When to See a Healthcare Provider for a Fever

When you or your child has a fever, you may wonder when you should see a healthcare provider.

Most fevers resolve on their own, but there are times when a fever is more concerning. For example, a newborn with a fever higher than 100.4°F (38°C) needs to be seen by a healthcare provider right away.

This article discusses when to see a healthcare provider for a fever in adults and children.

An illustration with information about when should you see your healthcare provider for a fever

Illustration by JR Bee for Verywell Health

When to See a Healthcare Provider for Fever

Fever is defined as a core temperature higher than 100.4°F (38°C). A low-grade fever is a core temperature between 99.6°F to 100.3°F.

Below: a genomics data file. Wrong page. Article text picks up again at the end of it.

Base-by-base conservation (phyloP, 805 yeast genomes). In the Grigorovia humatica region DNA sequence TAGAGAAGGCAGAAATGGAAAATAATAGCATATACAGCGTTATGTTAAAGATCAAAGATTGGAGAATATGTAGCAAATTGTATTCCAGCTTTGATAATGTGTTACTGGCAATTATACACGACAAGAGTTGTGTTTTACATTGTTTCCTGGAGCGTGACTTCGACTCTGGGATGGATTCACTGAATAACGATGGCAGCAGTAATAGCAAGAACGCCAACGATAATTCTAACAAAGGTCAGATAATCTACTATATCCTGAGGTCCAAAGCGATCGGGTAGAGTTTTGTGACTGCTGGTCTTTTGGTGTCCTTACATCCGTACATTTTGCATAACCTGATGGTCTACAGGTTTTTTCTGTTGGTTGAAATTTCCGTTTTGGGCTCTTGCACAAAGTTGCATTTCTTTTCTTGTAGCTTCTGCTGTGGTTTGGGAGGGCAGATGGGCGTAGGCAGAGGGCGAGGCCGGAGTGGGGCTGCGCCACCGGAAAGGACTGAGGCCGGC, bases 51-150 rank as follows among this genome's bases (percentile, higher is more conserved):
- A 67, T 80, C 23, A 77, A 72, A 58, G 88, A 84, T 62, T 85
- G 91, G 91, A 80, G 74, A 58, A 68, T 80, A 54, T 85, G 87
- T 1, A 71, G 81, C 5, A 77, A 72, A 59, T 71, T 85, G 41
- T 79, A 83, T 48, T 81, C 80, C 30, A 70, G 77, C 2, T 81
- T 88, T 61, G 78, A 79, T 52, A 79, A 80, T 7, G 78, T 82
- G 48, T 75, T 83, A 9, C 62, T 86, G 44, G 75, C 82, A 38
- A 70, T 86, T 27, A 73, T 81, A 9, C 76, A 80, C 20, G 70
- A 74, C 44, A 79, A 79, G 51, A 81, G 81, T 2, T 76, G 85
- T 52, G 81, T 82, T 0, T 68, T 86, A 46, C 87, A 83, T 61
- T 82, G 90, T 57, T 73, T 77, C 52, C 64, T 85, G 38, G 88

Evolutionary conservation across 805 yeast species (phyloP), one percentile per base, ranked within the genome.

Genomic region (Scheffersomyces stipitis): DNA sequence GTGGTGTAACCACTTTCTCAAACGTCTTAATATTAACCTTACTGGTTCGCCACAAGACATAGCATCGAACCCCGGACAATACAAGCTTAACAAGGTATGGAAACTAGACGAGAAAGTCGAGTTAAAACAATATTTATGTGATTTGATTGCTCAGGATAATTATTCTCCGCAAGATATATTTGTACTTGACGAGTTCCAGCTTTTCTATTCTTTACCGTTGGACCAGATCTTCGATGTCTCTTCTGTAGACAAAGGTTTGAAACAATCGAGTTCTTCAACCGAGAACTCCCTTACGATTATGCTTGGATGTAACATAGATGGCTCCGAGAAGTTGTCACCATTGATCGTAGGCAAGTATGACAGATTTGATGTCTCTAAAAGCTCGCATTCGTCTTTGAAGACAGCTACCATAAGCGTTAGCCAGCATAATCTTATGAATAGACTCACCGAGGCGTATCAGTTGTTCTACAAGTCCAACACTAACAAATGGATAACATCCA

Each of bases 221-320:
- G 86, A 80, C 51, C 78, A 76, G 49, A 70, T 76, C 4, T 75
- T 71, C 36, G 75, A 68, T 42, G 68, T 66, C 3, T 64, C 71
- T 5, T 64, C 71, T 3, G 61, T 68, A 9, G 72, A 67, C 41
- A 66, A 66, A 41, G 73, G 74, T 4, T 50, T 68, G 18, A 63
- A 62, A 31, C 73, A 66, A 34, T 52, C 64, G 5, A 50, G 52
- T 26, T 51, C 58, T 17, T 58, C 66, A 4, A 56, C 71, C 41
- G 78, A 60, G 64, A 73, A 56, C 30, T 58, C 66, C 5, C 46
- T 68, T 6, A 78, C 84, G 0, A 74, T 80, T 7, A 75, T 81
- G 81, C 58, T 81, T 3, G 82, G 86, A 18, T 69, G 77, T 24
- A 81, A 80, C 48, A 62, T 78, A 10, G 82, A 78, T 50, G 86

In adults, a low-grade fever isn't usually concerning unless it comes and goes. But in babies, any fever at all can signal a serious problem.

Infants and Children

A newborn (birth to three months) that has a fever above 100.4°F needs to be seen by a healthcare provider as soon as possible.

For children (three to 12 months), call a doctor if the fever is higher than 102°F or lasts longer than 24 hours.

Other reasons to call a doctor or seek medical care for your child include:

  • Shaking or shivering (chills)
  • Nonstop crying or crying when touched
  • Refusal or inability to drink enough fluids
  • Lasting diarrhea or repeated vomiting
  • Signs of dehydration, such as peeing less than usual, lack of tears when crying, or seeming less alert
  • The child has any other complaint, like earache, headache, sore throat, a rash, or pain while peeing